The 132 small empty beds of Peshawar

January 5, 2016 OPINION/NEWS


Anwar Hasan

I use distance to cope with anger and sorrow that comes with violence and injustice. It works and I am not ashamed of it.

The civil war in Syria and the conditions it has created are regrettable. But I have never been to the country nor met a Syrian refugee. Saudi blogger Raif Badawi is receiving lashes for criticising the Saudi government. But Saudi Arabia is such a faraway medieval country that no one even goes there for a holiday. The Taliban stoned to death a woman in Afghanistan for loving a man. But in the video posted online the face remained hidden behind the veil of her shuttlecock burqa.

Distance worked. It insulated me from emotional torment.

It was the distance again that kept my frustration in check on the Pakistani state’s bizarre behaviour in the aftermath of the Peshawar school massacre just over a year ago. On the 16th of December 2014 seven Taliban militants scaled the wall of the Army Public School in Peshawar and killed 132 school children.

I tricked myself into believing that since I don’t live in Pakistan any longer the country’s complacency towards militant groups does not affect me. If the sight of over a hundred small coffins does not change the state’s policy of covert collusion with extremists in driving its foreign policy towards India and Afghanistan then I don’t know what will. And why should I bother anyway?

Self imposed and selective aloofness helped each time my country of birth ached after the Peshawar massacre. I looked away when the Parliament legalized military courts or when former president Gen. Pervez Musharraf  blamed Afghanistan and India for masterminding terrorist attacks in Pakistan. I was perhaps nonchalant when the military used coercion against political parties that resist religious extremism, and when Hafiz Mohammed Saeed, the man wanted by the United Nations, the U.S. and India for terrorism, kept appearing on Pakistani television channels like a celebrity.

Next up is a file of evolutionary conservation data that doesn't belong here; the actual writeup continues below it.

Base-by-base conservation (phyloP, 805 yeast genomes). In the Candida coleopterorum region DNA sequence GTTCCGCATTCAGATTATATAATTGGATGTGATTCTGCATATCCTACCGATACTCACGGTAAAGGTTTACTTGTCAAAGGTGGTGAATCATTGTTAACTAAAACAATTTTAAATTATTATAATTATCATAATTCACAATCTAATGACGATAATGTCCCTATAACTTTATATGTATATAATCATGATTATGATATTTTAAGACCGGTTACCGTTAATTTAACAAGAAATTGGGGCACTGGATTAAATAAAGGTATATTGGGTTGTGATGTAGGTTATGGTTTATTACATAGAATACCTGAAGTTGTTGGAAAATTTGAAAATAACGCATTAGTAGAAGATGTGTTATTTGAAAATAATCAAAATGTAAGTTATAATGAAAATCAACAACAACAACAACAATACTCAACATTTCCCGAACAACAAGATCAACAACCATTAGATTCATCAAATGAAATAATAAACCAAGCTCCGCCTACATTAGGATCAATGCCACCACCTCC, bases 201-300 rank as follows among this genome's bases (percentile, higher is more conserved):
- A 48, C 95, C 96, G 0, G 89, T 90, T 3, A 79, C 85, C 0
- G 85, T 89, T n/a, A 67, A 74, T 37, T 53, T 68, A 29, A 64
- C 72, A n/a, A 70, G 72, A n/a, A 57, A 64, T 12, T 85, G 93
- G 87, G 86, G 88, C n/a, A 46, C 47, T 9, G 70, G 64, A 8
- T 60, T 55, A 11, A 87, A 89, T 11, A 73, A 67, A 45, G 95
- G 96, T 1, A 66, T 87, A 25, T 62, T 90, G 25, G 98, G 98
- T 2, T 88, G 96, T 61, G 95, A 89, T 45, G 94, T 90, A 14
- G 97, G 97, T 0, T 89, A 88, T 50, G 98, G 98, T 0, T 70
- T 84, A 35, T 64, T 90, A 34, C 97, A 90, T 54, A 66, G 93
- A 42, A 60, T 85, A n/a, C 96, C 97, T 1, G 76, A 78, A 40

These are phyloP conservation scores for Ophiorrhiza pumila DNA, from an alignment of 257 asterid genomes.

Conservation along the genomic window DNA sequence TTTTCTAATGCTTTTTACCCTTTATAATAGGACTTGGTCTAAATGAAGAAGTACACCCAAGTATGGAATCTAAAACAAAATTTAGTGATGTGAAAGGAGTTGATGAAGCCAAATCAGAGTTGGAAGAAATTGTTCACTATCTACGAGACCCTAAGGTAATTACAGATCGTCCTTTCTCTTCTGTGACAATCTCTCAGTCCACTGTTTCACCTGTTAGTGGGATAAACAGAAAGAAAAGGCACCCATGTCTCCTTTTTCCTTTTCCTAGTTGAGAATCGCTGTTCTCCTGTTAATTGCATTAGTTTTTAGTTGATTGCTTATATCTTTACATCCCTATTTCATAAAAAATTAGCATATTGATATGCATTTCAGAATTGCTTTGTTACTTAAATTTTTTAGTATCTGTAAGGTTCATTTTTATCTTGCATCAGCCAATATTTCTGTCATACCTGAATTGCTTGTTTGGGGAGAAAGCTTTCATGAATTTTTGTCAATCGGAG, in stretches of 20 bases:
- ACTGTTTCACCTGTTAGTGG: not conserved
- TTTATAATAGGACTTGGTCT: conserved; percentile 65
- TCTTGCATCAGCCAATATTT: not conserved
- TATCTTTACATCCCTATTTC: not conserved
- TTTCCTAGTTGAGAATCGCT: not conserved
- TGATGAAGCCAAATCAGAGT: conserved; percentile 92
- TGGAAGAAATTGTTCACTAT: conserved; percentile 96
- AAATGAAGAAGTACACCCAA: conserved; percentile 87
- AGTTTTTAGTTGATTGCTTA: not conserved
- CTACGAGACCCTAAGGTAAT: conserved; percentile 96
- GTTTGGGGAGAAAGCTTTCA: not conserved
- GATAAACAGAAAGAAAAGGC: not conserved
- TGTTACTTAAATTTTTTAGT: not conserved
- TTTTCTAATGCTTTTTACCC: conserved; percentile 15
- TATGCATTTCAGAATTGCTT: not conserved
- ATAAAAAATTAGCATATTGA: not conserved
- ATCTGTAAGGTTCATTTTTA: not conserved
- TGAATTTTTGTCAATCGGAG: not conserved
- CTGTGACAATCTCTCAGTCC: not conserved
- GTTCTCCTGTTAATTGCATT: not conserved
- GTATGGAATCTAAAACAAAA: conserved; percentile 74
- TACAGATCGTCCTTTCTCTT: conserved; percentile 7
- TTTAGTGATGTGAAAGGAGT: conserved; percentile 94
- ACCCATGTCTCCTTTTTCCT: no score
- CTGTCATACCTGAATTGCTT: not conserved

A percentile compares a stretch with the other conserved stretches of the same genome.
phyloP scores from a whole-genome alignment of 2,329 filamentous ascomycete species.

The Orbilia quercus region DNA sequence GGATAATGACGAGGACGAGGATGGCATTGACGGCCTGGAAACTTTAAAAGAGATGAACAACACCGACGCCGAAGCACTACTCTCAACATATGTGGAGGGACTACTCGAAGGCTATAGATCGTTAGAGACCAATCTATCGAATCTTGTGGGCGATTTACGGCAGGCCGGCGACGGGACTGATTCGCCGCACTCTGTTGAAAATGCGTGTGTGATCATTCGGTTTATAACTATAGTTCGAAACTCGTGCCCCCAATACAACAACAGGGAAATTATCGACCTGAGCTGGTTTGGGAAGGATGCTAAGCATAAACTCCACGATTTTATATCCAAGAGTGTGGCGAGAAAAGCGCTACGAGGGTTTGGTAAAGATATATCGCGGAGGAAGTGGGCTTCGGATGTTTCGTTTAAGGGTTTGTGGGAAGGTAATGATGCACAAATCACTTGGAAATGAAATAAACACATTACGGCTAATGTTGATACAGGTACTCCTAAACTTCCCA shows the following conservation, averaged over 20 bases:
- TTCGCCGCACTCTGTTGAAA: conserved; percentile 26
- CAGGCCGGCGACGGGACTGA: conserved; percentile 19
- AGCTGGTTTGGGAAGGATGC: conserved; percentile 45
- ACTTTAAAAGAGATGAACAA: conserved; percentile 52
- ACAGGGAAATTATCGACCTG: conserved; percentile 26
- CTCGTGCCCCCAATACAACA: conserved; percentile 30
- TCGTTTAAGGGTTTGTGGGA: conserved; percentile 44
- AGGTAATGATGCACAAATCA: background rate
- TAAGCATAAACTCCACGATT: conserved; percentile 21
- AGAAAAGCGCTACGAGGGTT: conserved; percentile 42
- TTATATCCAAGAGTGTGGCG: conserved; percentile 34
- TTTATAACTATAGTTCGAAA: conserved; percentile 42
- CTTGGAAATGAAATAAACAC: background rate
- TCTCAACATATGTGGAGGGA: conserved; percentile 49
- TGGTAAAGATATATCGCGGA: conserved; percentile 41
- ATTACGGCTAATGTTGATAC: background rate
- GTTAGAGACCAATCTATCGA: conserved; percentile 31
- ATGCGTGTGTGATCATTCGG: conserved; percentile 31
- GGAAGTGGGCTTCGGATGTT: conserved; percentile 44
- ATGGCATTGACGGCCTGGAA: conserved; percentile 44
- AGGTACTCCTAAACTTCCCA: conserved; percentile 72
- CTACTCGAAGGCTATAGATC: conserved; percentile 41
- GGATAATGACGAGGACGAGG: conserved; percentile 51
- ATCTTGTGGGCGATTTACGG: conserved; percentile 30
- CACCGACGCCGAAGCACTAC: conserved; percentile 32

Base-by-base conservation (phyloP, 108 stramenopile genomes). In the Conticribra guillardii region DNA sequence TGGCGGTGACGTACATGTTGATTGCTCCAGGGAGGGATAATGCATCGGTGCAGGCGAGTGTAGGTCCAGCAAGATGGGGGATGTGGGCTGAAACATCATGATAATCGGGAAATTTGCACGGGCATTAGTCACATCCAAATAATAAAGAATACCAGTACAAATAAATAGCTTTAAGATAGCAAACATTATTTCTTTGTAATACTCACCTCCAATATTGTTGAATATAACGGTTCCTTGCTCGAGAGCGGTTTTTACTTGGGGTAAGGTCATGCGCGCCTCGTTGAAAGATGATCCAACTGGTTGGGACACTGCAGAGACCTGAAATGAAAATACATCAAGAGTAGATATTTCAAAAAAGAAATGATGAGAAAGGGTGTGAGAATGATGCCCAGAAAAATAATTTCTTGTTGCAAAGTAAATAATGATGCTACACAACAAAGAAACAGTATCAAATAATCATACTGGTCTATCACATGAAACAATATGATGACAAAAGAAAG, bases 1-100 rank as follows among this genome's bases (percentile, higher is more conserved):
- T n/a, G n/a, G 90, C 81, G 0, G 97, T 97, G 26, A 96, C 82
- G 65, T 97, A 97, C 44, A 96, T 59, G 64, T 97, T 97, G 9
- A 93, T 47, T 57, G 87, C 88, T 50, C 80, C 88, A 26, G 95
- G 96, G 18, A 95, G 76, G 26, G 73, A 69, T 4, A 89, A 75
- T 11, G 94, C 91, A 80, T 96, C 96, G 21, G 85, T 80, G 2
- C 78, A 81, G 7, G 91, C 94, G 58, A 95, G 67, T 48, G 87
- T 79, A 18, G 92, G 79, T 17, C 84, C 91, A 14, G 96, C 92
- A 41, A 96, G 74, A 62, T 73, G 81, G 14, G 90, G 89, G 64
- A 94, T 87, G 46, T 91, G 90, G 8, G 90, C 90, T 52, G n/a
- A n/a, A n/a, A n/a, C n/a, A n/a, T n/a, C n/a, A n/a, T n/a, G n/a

Convincing myself that none of that bothered me came easily. But I have to admit I failed. My strategy was floundering; the self-imposed emotional and geographical distance from the land of my birth was ironically sucking me deeper into its contradictions.

I was in denial. But I couldn’t deny that Peshawar and I had a long lost history together. The city was briefly my home in the early 1990s. What forged a lasting connection with Peshawar was the birth of my first child. The city where the first breath of my older son after a difficult labour nearly brought me down to my knees. The moments before his arrival had reduced the nonbeliever in me to a mere mortal left to divine mercy.

The umbilical cord was precariously wound around my unborn son’s neck, I was told. The fear over my child’s fate had paralysed me. I remember finding myself in a deserted mosque that cold January night. As I sat by the gushing cold water in the ablution area I don’t remember finding God. What I had discovered that night was the connection with my firstborn – a connection that could only be felt but never described.

Peshawar was a living embodiment of that eternal connection. Its air was reminiscent of the smell of my baby son’s hair. It was here where I had first locked his tiny fingers into mine. Job, friends, social circle, alcohol, women – the city and my son had changed the meaning of all that once mattered.